Tired of gnats around the kitchen sink? Or just feeling adventurous? Grow carnivorous plants and never struggle with flies again. 1. ...
Tired of gnats around the kitchen sink? Or just feeling adventurous? Grow carnivorous plants and never struggle with flies again.
How they make the kill: The fuzzy stems of sundews (Drosera) are coated in drops of dew, which are actually digestive enzymes that attract and dissolve prey.
Keep them happy: As houseplants, they need bright light and warm (above 40°) temps. Your best bet is a sunny windowsill. Pot them in a mixture of ½ peat moss and ½ sand or 2 parts peat moss to 1 part perlite. Set the container in a deep tray, and keep the tray filled with (collected rain, distilled, reverse osmosis, or de-ionized) water.
2. Monkey cups
How they make the kill: Native to nutrient poor soils, monkey cups have dangling pouches that capture and dissolve insects for food. Monkey are known to drink from them, hence the name.
Keep them happy: Grow monkey cups in 3 parts sphagnum moss to one part of a course material, such as perlite, orchid bark, pumice, or lava rock. Their pendulous nature makes them ideal for hanging baskets. Be sure the container has drainage. Unlike most other carnivorous plants, they don’t like sitting in water at all times, so be sure to let the plant drain freely. Keep them in a spot with bright indirect light.
3. Venus flytraps
How they make the kill: When the plant’s trigger hairs inside are touched, its elegant eyelashes turn into teeth that snap shut—even emitting a slight electrical current as they close.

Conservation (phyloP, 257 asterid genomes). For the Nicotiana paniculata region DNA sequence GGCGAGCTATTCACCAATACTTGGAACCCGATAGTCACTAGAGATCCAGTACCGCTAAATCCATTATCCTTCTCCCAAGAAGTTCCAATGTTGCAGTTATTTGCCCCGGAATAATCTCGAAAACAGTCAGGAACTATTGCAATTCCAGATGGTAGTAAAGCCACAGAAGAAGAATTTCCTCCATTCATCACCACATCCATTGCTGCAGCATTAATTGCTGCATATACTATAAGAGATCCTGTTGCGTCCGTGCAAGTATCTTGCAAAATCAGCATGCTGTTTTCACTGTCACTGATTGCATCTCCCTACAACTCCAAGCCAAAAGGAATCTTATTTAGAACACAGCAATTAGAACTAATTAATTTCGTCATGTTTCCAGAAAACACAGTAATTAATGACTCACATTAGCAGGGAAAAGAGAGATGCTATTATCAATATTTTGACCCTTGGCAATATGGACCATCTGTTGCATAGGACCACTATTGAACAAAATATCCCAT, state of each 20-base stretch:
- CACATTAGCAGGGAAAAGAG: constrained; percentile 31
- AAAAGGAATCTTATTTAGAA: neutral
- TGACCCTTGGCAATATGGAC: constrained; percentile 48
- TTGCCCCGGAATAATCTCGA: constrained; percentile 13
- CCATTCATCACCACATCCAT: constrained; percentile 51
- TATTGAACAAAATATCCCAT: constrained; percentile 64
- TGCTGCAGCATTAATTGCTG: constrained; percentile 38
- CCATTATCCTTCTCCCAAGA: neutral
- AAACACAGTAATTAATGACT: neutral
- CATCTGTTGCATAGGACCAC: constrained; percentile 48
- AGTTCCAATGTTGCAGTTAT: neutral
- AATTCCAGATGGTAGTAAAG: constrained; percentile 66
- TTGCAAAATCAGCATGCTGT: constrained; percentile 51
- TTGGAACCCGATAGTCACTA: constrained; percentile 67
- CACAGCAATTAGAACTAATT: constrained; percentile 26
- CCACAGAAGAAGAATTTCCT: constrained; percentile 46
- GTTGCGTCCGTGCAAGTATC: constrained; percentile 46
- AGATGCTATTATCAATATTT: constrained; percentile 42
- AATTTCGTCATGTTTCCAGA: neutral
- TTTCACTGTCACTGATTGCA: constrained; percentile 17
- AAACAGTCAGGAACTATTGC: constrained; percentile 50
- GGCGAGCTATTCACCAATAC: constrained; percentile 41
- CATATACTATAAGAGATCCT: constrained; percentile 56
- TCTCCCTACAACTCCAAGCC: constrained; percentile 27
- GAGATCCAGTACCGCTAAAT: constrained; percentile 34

Keep them happy: Plant flytraps (Dionaea muscipulain) a mix of 1 part horticultural sand to 1 part peat moss. Just like sundews, place containers of flytraps in trays, and keep the soil wet year round with (collected rain, distilled, reverse osmosis, or de-ionized) water. Flytraps will thrive in a sunny window.
4. Pitcher plants
How they make the kill: The elegant long throats on these pitcher plants (Sarracenia) have a deadly purpose: to swallow bugs after luring them in with a liquid in the top flaps. “Bugs get so drunk off the nectar that you can just watch them fall right in,” says Rob Co, a Northern California carnivorous-plant collector. “Look inside a pitcher plants and you’ll see downward hairs that prevent anyone from crawling back out.
Keep them happy: Grow pitchers in a mix of 2 parts peat moss to one part perlite; or one part peat to one part sand. Use the tray method, listed above (with the same types of distilled water), and keep these guys moist! They cannot get enough water. Or, for that matter, sunshine. Keep them in your sunniest window.